Do you know what your staff are up to online? Should you?
Many businesses struggle with these questions. They don’t want to play Big Brother but at the same time they need to make sure that staff internet use is appropriate.
For one thing, businesses are obliged to create safe and non-discriminatory work environments. Blocking access to dubious material plays an important role in that.
For another thing, we’re aware of the time-wasting temptation that the internet presents, so there’s also the question of productivity.
Of course, to those on the receiving end of the monitoring, it’s rarely a popular move. The public popularity of Senator Stephen Conroy’s filtering policy is proof of that.
But businesses aren’t society at large, and when it comes to monitoring online activity, they have legitimate and pressing reasons for doing so.
Wasting time on the business’s dime?
While the internet has become a vital tool, it can also be a distraction.
One way to keep an eye on internet use is a web content filter: technology which allows businesses to set boundaries for internet use by blocking particular kinds of sites (such as social networking portals) or by enabling them for only specific staff members or departments (for people in management roles, perhaps, or for members of the marketing team).
The same restrictions can be set for news, sports or entertainment sites. If you have bandwidth concerns, you can also limit access to media rich destinations such as YouTube.
Whether or not your business needs such controls probably depends on your assessment of your workplace culture. But where many find such controls to be most effective is not in their blocking of sites per se, but in the fact that the blocking serves as a reminder that in the workplace the internet is a business tool, and that its use should be appropriate.
Stopping dubious material
In addition to offering protection against phishing and malware infested sites (one of the most common ways that security threats enter business networks) a good web filter will also protect your business from inappropriate online content.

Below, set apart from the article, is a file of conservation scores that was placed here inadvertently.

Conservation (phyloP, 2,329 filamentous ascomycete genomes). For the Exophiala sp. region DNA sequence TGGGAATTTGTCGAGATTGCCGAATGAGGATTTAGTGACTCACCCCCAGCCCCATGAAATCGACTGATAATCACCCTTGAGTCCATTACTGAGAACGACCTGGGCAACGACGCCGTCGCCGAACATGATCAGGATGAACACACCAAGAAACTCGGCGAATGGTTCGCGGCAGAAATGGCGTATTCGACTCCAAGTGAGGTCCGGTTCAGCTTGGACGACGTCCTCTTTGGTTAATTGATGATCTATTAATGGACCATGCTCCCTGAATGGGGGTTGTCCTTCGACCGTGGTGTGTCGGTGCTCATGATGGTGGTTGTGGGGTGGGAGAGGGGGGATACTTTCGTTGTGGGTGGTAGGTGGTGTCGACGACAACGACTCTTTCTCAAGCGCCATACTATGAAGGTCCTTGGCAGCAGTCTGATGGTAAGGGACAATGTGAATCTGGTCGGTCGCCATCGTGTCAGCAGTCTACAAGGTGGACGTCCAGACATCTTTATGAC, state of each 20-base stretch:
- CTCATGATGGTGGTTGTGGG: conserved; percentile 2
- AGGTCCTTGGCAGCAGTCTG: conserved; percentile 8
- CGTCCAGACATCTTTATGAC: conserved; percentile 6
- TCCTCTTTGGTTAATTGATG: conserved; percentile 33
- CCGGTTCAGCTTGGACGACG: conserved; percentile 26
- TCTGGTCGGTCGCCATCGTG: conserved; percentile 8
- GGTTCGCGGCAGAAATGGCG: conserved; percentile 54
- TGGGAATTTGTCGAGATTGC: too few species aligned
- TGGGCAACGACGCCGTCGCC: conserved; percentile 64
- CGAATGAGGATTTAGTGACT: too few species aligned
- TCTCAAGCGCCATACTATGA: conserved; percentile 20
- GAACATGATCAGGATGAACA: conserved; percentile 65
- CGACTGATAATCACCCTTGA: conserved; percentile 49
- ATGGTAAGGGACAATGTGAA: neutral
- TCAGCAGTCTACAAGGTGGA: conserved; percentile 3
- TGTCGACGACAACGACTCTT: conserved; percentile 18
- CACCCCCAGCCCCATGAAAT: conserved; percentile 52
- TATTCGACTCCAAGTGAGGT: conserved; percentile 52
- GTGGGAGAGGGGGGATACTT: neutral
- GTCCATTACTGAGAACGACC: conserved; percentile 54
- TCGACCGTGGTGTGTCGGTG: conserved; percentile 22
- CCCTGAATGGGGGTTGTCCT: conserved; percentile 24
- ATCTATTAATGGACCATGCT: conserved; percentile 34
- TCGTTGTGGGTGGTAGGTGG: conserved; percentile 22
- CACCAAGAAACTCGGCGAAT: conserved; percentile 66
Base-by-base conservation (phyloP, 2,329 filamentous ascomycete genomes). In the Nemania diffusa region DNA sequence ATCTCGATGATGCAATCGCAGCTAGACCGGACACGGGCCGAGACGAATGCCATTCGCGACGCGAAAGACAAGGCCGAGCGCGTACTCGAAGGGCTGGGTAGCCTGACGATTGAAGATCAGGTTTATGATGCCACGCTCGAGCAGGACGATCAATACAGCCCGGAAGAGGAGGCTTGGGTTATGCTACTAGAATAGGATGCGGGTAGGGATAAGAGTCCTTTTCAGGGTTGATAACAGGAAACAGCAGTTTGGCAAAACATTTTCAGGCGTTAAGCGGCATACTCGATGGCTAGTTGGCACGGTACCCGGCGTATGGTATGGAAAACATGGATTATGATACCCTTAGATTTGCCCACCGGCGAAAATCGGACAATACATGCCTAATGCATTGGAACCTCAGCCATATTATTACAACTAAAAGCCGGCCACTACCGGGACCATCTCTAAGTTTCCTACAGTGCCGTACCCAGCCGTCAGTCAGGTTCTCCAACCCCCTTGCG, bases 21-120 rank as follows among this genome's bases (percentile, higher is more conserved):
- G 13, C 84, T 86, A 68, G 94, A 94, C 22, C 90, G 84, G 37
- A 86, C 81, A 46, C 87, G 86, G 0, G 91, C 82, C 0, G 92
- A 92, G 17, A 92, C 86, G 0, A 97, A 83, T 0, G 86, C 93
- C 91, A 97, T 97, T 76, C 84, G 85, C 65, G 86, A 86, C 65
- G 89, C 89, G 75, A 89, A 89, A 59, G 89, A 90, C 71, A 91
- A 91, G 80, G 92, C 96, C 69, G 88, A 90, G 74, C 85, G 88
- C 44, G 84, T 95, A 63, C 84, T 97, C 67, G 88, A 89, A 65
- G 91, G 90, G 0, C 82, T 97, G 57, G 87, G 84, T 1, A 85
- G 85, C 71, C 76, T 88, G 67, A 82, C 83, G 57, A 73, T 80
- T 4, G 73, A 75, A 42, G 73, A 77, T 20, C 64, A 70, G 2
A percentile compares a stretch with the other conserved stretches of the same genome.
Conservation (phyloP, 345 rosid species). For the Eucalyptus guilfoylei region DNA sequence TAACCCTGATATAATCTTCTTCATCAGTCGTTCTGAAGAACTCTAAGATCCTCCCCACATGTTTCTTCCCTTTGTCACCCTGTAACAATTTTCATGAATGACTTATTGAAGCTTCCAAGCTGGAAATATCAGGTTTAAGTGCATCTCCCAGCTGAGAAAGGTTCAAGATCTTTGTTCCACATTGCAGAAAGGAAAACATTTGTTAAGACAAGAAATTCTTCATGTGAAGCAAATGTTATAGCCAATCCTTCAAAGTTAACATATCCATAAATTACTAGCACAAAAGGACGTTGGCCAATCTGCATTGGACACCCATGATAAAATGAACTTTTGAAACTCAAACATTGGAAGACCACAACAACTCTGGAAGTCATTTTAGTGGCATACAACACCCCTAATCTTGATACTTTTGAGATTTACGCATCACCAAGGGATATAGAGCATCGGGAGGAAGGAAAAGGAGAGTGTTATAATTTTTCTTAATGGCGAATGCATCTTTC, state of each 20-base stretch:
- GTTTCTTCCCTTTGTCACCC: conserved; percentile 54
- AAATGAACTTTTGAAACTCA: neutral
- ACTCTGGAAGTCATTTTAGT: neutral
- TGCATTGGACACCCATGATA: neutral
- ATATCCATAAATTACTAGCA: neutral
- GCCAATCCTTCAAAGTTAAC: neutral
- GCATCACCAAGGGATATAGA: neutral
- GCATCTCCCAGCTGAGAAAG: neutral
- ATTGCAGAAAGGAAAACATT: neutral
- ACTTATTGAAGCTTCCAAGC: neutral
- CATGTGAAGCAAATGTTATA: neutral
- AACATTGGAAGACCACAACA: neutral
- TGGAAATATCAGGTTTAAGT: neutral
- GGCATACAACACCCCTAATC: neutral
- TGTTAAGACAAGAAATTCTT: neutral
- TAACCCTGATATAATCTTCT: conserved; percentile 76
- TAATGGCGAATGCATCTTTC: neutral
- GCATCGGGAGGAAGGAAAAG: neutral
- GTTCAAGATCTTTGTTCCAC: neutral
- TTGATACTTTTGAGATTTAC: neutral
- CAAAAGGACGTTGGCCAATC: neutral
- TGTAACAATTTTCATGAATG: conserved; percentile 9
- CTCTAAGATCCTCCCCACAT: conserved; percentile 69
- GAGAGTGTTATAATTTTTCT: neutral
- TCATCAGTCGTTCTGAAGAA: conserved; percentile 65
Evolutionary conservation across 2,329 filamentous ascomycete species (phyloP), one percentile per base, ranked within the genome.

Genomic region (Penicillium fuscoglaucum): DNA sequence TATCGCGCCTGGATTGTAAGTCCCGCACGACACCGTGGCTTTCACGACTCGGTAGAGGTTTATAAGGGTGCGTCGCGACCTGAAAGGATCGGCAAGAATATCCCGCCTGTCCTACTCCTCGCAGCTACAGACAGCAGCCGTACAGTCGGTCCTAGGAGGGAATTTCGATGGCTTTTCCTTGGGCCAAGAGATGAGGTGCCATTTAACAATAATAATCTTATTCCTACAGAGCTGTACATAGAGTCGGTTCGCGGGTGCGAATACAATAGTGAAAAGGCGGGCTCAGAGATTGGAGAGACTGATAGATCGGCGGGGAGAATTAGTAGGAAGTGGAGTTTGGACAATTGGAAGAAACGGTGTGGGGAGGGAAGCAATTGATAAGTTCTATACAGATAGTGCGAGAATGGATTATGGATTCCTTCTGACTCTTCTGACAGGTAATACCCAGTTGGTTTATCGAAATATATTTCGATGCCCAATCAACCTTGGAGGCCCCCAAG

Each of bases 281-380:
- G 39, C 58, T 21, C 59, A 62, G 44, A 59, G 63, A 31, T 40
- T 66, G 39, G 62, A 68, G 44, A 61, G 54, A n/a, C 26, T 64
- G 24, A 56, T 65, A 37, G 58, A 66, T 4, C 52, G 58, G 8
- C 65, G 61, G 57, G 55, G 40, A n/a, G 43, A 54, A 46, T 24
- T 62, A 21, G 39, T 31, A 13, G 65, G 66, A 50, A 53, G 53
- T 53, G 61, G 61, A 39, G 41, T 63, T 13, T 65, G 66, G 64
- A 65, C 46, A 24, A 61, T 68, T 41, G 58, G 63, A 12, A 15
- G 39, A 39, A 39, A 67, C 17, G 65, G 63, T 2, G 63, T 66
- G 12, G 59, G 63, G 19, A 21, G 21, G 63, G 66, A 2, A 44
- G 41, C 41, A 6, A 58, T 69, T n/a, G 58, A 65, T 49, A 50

As well as creating a safer workplace, such controls can also prevent both human and public disasters.
Advice I’d offer to businesses considering web filtering is to ensure that any solution filters email too.
Not only is email a common vector for viruses and inappropriate content, it also carries productivity implications.
Indeed, by our ongoing measurements, 95% of email is either spam or virus carrying. If even a small percentage of that email is making it to the inboxes of your staff, you’re reducing their productivity. Then there’s the strain on your IT platform, which has to cope with the illegitimate load.
The best form of email filtering is that which operates at a carrier level: filtering that’s implemented by your internet provider. This stops unwanted mail from reaching your business in the first place.
Access in every pocket
Where once the internet connectivity on a business premises could be controlled by that business, smartphones and other 3G devices are now changing how the internet is accessed – essentially allowing every employee their own connection.
Making sure that these networks don’t inappropriately mix should be a concern.
Businesses don’t have the means (nor I would suggest, the will) to watch over these personal connections. Nevertheless, it’s a good idea to make clear to staff which of the policies governing online access through the business’s connection apply to access through personal connections when at the office as well.
Dave Stevens is MD, Brennan IT
(This blog post was first published on the SmartCompany website on December 1 2011).